Cancer

Carbon dioxide insufflation improves adenoma detection rate in colonoscopy


The move from air to carbon dioxide insufflation during colonoscopy will increase adenoma detection rates as well as reducing abdominal pain, endoscopists in Victoria have shown.

In a review of clinical outcomes for 1147 procedures carried out at three endoscopy centres in Victoria, adenoma detection rates were found to be 15.16% with air insufflation and 20.19% with carbon dioxide insufflation.

The improvement in adenoma detection rate with carbon dioxide insufflation was likely due to a more moderately distended colon achieved with carbon dioxide  insufflation and decreased need for luminal decompression compared to air insufflation, according to the researchers led by Dr Chris Mills, a gastroenterologist at the Austin Hospital, Melbourne.

“Longer time of inspection of a moderately insufflated colonic segment is more likely to reveal a mucosal abnormality such as an adenoma,” they write in the Journal of Clinical Gastroenterology.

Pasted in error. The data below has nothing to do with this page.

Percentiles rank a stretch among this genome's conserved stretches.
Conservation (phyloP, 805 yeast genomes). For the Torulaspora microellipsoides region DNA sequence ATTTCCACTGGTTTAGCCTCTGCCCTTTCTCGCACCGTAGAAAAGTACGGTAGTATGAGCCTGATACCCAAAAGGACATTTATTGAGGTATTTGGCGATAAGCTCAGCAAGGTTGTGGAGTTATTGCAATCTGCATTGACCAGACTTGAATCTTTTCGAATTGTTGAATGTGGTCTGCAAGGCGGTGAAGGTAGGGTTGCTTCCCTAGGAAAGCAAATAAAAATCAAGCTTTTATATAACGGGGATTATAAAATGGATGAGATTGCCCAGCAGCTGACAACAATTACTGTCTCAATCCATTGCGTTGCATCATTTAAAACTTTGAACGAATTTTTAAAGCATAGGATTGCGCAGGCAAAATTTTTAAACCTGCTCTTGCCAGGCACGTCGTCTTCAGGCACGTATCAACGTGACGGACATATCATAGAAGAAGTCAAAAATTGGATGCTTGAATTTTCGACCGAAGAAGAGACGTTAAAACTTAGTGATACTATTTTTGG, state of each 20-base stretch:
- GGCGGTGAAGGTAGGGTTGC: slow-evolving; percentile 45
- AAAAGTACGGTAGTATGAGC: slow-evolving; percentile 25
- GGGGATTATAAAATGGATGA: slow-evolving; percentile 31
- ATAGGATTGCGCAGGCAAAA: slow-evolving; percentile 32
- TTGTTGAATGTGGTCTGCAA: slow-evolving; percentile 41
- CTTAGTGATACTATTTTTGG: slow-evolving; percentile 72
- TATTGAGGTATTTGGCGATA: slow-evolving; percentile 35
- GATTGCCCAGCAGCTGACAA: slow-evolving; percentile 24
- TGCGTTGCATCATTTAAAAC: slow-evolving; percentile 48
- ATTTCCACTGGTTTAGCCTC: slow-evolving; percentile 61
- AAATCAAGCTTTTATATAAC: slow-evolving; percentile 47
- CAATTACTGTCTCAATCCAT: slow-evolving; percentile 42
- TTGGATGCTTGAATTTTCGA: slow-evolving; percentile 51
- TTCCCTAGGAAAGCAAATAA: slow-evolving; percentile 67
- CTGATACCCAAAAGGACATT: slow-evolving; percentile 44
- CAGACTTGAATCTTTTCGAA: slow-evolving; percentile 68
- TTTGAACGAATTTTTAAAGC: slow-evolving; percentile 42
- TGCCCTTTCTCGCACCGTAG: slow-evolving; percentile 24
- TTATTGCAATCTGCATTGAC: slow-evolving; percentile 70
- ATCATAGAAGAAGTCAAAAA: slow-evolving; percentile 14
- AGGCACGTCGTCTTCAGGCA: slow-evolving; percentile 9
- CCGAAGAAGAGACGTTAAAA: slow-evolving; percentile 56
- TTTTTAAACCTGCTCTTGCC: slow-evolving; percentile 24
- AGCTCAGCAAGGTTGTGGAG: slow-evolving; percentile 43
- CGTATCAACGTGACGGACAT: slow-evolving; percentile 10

“Equally a more moderately distended colon may explain the failure to find a difference within the polyp detection rate as diminutive hyperplastic polyps would be less obvious and the surface pattern would be more easily interpreted purely based on the endoscopic appearance.”

The findings were obtained from procedures done by four experienced endoscopists in patients over 50 years of age for a variety of indications including screening colonoscopy, polyp surveillance, follow up of FOBT positive tests and unusual bowel symptoms.

Almost half the procedures (44.3%) were done with air insufflation and 55.7% with carbon dioxide insufflation.

Polyp detection rate (PDR) was similar between the two methods (33.46% vs 35.05%), which according to the researchers indicates that PDR may not be an adequate proxy marker of adenoma detection rate. There was also a trend towards increased detection of right sided polyps in the carbon dioxide group.

The researchers say the increased detection rate will lead to shortened surveillance  intervals from 10 to five years for the additional 5% of patients in whom adenomas were detected.

The higher detection rate comes on top of the known benefits of carbon dioxide insufflation on level and duration of abdominal pain, abdominal distension and analgesic requirements, they add.

“If not already considered a standard practice for colonoscopy, carbon dioxide should now be considered the primary method of insufflation for colonoscopy. Guidelines from the relevant societies and colleges should now reflect this change in performance of insufflation method,” they suggest.

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